Thursday, April 12, 2007

Pilgrim With an Oboe, Citizen of the World

This is an interesting article where Paavo is quoted...

April 8, 2007
New York Times
By DANIEL J. WAKIN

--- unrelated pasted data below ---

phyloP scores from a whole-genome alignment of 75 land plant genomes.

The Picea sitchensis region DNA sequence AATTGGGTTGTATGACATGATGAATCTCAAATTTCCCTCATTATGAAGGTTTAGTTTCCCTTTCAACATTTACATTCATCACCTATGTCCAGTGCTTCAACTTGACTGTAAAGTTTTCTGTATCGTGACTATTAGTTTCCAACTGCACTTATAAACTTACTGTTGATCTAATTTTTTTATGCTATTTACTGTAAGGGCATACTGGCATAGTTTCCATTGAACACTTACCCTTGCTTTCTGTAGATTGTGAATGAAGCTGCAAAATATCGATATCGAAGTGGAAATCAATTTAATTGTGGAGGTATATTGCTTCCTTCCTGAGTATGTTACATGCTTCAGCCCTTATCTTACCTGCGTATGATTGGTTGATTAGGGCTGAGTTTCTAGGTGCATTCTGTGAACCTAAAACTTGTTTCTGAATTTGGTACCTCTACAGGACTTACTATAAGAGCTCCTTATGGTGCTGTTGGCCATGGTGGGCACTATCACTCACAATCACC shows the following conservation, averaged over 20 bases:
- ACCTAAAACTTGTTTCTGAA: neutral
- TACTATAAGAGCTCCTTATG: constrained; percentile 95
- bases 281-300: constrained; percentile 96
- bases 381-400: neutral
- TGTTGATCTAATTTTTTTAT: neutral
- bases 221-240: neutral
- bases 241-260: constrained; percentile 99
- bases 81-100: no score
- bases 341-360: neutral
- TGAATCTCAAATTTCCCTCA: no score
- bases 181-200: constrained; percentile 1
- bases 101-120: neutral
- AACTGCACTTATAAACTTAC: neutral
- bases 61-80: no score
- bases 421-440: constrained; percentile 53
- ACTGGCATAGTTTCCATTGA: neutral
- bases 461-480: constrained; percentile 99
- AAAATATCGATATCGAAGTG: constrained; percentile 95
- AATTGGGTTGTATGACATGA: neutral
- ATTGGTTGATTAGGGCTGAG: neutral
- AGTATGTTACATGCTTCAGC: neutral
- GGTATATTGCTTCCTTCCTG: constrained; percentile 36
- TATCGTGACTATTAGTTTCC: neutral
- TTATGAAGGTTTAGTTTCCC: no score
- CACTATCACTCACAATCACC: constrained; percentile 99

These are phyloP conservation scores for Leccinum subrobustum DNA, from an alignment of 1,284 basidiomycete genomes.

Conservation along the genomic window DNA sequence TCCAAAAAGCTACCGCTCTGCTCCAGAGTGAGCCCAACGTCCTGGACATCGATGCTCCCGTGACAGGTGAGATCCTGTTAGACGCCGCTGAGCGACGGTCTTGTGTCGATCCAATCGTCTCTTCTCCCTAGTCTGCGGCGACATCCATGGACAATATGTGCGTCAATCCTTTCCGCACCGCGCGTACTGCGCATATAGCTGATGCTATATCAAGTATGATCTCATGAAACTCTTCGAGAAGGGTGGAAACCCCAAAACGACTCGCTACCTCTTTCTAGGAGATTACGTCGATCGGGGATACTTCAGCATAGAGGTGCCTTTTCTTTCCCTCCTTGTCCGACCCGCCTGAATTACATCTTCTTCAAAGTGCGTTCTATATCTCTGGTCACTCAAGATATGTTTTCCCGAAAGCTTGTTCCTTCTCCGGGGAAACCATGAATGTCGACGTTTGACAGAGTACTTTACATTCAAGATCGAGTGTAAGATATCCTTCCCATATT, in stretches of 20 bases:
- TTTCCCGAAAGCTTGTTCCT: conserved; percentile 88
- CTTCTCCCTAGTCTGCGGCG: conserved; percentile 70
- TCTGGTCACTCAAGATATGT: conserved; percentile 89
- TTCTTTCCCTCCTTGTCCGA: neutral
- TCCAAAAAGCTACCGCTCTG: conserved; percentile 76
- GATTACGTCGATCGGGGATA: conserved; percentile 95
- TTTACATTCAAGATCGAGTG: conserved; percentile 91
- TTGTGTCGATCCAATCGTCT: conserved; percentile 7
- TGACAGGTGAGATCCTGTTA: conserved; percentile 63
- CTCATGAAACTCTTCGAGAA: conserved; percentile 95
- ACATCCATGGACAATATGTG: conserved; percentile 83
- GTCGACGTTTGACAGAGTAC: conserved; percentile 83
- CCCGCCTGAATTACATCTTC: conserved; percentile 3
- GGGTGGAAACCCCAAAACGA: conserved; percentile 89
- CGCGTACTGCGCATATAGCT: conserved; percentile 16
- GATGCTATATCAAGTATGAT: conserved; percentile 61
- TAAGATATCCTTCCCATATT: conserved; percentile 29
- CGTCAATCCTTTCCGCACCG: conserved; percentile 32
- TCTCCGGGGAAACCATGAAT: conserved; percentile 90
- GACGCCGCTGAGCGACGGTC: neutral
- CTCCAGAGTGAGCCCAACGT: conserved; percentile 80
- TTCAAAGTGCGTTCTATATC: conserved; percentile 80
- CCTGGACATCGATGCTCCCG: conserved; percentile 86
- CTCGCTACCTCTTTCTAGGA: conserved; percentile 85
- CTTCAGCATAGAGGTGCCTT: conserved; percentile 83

Dressed in black, his oval face adorned with sideburns and an upturned lock of hair, the slender oboist looked like a New Wave Tintin as he took his seat on stage for an orchestra rehearsal.He turned and chatted with the bassoonist behind him, waved shyly to a violinist across the stage and exchanged words with the neighboring principal flutist, who threw his head back in laughter.The man in black, Liang Wang, all of 26, was only a few months into his first season as principal oboist of the New York Philharmonic. It is an enormous job: giver of the tuning pitch A, de facto leader of the woodwinds, a major solo voice. Around him were some of the toughest, most expert orchestra players in the world, several of whom had joined the orchestra long before Mr. Wang was born.By all accounts the players — most important, the woodwind section — have embraced him. For his part Mr. Wang said in an interview, he feels at home.“People are just so supportive of me, and allow me to express myself as an artist,” said Mr. Wang, who conveys a mix of self-assurance, unfeigned humility and amazement at where he has arrived. “They really welcome people who are trying to make something musical.”Although he does not want to sound cocky, Mr. Wang said, he has an inner security about his abilities. “If you don’t have the goods,” he added, “people aren’t going to put up with you.”It is an extraordinary place to be for a young man who just a little more than a decade ago was playing his oboe in a practice room in Beijing. But Mr. Wang’s hiring was also a clarion example of the strides musicians from China have made in the realm of Western classical music. They have become a powerful presence as soloists, orchestra members and conservatory students.Immigrants — Russians, Japanese and Koreans — have long filled out orchestral string sections and excelled as pianists. But Chinese musicians have to a large extent broken out of those areas, lending their talents to woodwinds, brass and percussion instruments as well, despite the generally lower quality of teaching of those instruments in China.Two of the finest students now in the Juilliard School’s precollege division, teachers there say, are a Chinese clarinetist and a Chinese marimba player.Mr. Wang’s rise has been meteoric.Orchestra auditions are grueling competitions to win coveted lifetime jobs. Hundreds of musicians often vie for a position. Winning a first chair in a major orchestra is like winning tenure at an Ivy League university.Mr. Wang’s touch on the audition circuit was golden from the start, so successful that he won jobs faster than he could take them, although it is also true that he came up at a time when an unusually large number of top jobs were open.He was appointed principal oboist at the Richmond Symphony in Virginia in 2003 but never showed up, having won an audition for the principal position at the San Francisco Ballet. Then came an appointment to the San Francisco Symphony Orchestra as associate principal oboist. He lasted two weeks before grabbing the principal job at the Cincinnati Symphony Orchestra.While there he was a finalist at the Chicago Symphony Orchestra and the Cleveland Orchestra. He won an audition for the Grant Park Orchestra in Chicago, a summer job, which was rendered moot by an appointment at the Santa Fe Opera.“There’s an incredible combination of talent and personality,” said Paavo Jarvi, the music director of the Cincinnati Symphony. “Liang is a good example of what’s right with musical education here at the highest level.” The veterans of the Cincinnati woodwind section, some old enough to be Mr. Wang’s grandparents, immediately accepted him as a colleague, Mr. Jarvi said.After a season in Cincinnati, Mr. Wang won the equivalent of full professorships at Harvard and Yale, simultaneously. He received offers as principal oboist from both the New York Philharmonic and the Metropolitan Opera orchestra.He used the Met offer to negotiate a better package from the Philharmonic, where he could play for a favorite conductor, the music director Lorin Maazel. The job would also be less grueling than the Met’s and more high-profile, offering a heavy weekly dose of oboe solos.“I enjoy being put on the spot,” Mr. Wang said. “I like the pressure.”He took some ribbing from his new colleagues for his flighty job history. “I became the ‘two-weeks guy,’ ” he said.Despite his extraordinary ability and success, Mr. Wang, like many Asian-born musicians, has had to confront preconceptions about his ability to connect with Western classical music. At the Curtis Institute of Music in Philadelphia, where he studied with Richard Woodhams of the Philadelphia Orchestra, a German conductor said he would be happy to show Mr. Wang how to play Brahms, since it was not in his culture, he recounted.“You don’t have to be German to play Brahms,” Mr. Wang said. “I was very hurt. People think that way? It never occurred to me.”Mr. Woodhams counseled him to work extra hard because some critics would blame stylistic failings on his nationality, Mr. Wang said. “I had to go the extra mile,” he added. “It may seem like I won a lot of auditions. But I worked harder.”Sometimes, Mr. Wang said, he gets naïve questions like, “Did you listen to classical music when you were growing up?”“There are things called CD players,” he said with some sarcasm. He pointed out that he probably grew up listening to far more classical music than most American youngsters. “The thing I don’t understand is why it should make a difference,” he said. “I am a Chinese guy when I look in the mirror, but I’m a world citizen of music.”At the Philharmonic players in the woodwind section praise Mr. Wang as having a tone easy to blend with, rock-solid intonation and great sensitivity and musicality.“He’s a very mature player, beyond his years,” said Judith LeClair, the principal bassoonist. “He’s a wonderful colleague. It’s just all music. He’s just very humble and wants to do his job.” Mr. Wang said he feels that acceptance when he senses the other members of the wind section following his lead when he makes subtle changes of character or color.Michael Tilson Thomas, the music director of the San Francisco Symphony, said he was frustrated that Mr. Wang did not take the job there after an extensive search but did not begrudge him the choice. Mr. Wang impressed him, he said, during a tryout concert performance that included Schoenberg’s Violin Concerto. The oboe part is notoriously extensive and difficult.“It was remarkable how quickly he grasped it,” Mr. Thomas said. “It became real music very, very quickly.”Mr. Wang auditioned for the New York Philharmonic in May 2005, having practiced for a month in his closet, where the dead acoustic laid bare the tiniest flaws. (“Trust me,” he said, “it doesn’t sound good at all.”) He played for two trial periods, including a concert with no rehearsals. Mr. Maazel wanted to see if he could handle the pressure, it seemed to Mr. Wang. “I like excitement like that,” he said.For the Met audition, he learned 34 excerpts from 18 operas, then listened through the operas to understand the contexts of the excerpts.He was offered the Philharmonic job last June and now occupies the Alice Tully Chair as principal oboist. “The hard work paid off,” he said.MR. WANG is from Tsingtao, which is in the province of Shandong, the home of Lao-tzu and Confucius. As a former German and Japanese colony, Tsingtao is the cradle of many fine Chinese musicians. His mother was a singer but could not pursue a career because of the Cultural Revolution; his father was a government official overseeing business interests. His family is well off now, but Mr. Wang said he grew up middle class, living in a one-bedroom apartment and sleeping on the living-room couch for seven years.He was introduced to the oboe at 7 by his uncle, an oboist with the Tsingtao orchestra and now a woodwind instrument dealer in Beijing. “I heard him play ‘Swan Lake,’ the oboe solo,” Mr. Wang said. “I fell in love with the sound of the oboe.” He was drawn, he added, by the instrument’s personal, vocal timbre. He began studying with his uncle.At 13 he won a rare oboe scholarship at the Central Conservatory in Beijing and left home for good, moving there to share a dormitory room with six other young musicians. He also shared practice room No. 256 with Lang Lang, now a superstar pianist.Two years later Mr. Wang was visiting an exhibit put on by Lorée, the French oboe maker. A man there heard him play and invited him to his hotel — the Olympic, Mr. Wang still remembers — for an audition. “He said, ‘Do you want to come to the United States?’ ” Mr. Wang recounted. “For a Chinese kid this is impossible. It was too good to be true.”The man turned out to be a Taiwanese Lorée dealer with ties to the Idyllwild Arts Academy in California, a high school program. Within months Mr. Wang was there. “It was a Cinderella story, really,” he said.By 2003 he had graduated from Curtis in Philadelphia, where he said he attended every Philadelphia Orchestra program for four years. Mr. Woodhams was a major influence. “He taught us how to be musicians rather than audition takers,” Mr. Wang said.After three years of constant moving Mr. Wang now lives in a sparsely furnished one-bedroom apartment on West End Avenue and 63rd Street, where, like most other oboists, he spends endless hours painstakingly carving reeds from cane. He has bonded with other young members of the Philharmonic, including the Spanish Pascual Martinez Forteza, the second-clarinetist since 2001, and the German Markus Rhoten, the principal timpanist, who also joined the orchestra this season.Mr. Wang has a proud streak. While at Curtis, he applied for an audition to the Los Angeles Philharmonic but was turned down because he was too inexperienced. He pressed, was given permission and won through to the finals but did not get the job — again, he was told, because he was not ready.When the orchestra reconsidered and asked him back for a tryout last year, he declined. Esa-Pekka Salonen, the music director of the Los Angeles Philharmonic, said he could not recall the matter. “Auditioning for an orchestra and hiring is not an exact science,” he said. “It really is as much about the kind of fit.”In February, Mr. Salonen appeared as guest conductor with the New York Philharmonic in a program that included Ravel’s “Tombeau de Couperin,” which has a prominent and difficult oboe part.Mr. Wang said he felt awkward greeting Mr. Salonen but felt a measure of satisfaction as well. And as the audience applauded after the performance, Mr. Salonen gave him a solo bow.Thomas Stacy, the veteran English horn player, also noticed. He sent Mr. Wang a bottle of sparkling wine afterward and a note praising the “myriad colorings and spontaneous subtlety” of his performance, closing with, “Damn, what a talent!”